Firstly, there is no Eth1 and Eth2 – there is simply the Execution Layer – Ethereum Mainnet (Eth1) and the Consensus Layer – the Beacon Chain (Eth2).
Ethereum Blockchain Foundation is very much into clarity – they are not just thinking big picture they are thinking big blockchain technology.
Although the Ethereum Foundation and associated projects can wax poetic like Philosopher Kings, it is important give them the credit that is due for the achievements that have come before and the achievements that are occurring before our eyes.
Disclaimer: I’m more of a Solana/Bitcoin guy than an Ethereum guy, but I’ve always respected all the L1s and I very much respect Vitalik Buterin and the numerously talented Solidity developers from Ethereum to EVM-compatible chains such as AVAX, Fantom, and even *cough* Binance Smart Chain.
The sheer magnitude of taking a chain from Proof of Work to Proof of Stake is staggering, and although I was not fond of having to research this topic, I found myself enjoying the research more than expected.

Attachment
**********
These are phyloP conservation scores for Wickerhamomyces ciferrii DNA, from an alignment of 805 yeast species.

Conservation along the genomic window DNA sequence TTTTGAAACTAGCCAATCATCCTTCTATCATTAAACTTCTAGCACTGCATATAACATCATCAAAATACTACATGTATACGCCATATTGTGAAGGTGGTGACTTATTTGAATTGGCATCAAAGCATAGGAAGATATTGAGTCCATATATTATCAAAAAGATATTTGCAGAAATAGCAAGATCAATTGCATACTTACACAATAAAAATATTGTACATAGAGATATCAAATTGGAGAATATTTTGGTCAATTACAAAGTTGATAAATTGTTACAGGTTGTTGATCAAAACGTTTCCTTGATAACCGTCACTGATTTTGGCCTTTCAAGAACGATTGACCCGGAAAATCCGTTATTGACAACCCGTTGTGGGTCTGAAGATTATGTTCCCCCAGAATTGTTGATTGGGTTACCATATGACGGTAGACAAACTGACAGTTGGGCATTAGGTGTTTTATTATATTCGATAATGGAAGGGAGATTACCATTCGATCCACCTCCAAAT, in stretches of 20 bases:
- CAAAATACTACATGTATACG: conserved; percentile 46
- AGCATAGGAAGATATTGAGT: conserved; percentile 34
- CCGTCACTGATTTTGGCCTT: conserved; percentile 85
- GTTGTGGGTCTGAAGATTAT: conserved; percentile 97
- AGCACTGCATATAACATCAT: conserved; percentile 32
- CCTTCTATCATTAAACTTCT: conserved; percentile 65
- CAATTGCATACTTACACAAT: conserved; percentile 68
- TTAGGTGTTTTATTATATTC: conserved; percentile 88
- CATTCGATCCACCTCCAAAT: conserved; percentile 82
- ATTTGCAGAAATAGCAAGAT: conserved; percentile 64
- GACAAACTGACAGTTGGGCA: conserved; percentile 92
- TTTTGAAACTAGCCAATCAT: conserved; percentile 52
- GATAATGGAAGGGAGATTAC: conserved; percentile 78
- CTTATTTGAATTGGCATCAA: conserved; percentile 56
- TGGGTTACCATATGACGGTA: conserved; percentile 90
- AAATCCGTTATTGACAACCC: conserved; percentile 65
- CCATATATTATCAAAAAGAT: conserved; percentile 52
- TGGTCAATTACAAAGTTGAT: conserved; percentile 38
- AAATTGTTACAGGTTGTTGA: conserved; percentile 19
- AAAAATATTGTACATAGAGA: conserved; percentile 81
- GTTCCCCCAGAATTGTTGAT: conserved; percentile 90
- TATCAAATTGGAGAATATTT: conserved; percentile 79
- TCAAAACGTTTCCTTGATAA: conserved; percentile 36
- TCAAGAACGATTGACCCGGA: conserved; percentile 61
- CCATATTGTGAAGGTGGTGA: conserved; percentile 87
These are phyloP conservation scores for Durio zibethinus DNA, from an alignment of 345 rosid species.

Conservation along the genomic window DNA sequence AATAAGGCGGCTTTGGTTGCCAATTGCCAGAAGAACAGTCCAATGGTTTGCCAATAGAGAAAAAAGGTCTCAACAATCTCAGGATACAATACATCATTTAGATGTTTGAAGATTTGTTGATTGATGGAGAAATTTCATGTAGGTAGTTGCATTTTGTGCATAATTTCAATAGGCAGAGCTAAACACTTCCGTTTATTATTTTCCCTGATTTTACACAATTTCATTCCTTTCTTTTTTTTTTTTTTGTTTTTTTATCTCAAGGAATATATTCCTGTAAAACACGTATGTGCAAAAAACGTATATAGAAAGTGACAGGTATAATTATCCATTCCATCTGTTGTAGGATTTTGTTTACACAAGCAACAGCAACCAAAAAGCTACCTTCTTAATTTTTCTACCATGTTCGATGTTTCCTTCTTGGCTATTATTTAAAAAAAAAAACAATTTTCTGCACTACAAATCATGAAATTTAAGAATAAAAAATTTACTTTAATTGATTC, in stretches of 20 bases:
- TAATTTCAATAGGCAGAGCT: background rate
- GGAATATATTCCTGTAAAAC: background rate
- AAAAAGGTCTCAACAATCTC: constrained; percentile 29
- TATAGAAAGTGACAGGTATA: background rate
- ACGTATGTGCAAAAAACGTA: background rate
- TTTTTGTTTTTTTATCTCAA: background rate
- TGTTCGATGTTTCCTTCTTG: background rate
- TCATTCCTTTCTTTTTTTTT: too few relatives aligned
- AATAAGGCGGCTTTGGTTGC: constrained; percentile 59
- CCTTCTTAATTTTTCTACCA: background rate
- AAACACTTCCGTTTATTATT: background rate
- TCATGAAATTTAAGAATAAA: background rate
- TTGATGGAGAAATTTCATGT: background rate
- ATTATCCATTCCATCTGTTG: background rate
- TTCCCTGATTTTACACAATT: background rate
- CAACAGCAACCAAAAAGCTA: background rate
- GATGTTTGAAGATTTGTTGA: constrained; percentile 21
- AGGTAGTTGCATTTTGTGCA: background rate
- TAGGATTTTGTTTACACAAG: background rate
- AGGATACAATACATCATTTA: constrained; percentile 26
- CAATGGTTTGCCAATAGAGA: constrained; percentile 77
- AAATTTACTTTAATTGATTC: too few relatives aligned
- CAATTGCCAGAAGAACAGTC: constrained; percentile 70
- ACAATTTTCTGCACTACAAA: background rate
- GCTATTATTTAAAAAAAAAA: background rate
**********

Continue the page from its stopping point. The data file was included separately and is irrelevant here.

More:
I, like most, had a fundamentally basic understanding of the Merge, but after casting a net out for different opinions from the Coin Bureau guy to the Ethereum Foundation itself, found the progress impressive, and measured. Especially considering the calls to action from those who hope to end the bear market with the excitement of the Merge itself. Although many people I have reached out to do not believe the Merge will move the needle and that sharding will be the bullish advancement for the Ethereum blockchain.
Although the easy answer is yes, I find myself unable to hold this opinion because I don’t think people know exactly what a post-Merge Ethereum will look like.
We know what most of the L2s are doing, and we’re most definitely not going to go into those right now, but now it seems that the simplest explanation would be that a successful Merge would be extremely bullish for Ethereum as it would complete the most difficult promise that Ethereum has forced people to wait patiently for.
The ability to scale without diminishing security, or decentralization.
We could make some comments regarding the decentralization part specifically, but let’s look at exactly what the Merge is trying to accomplish.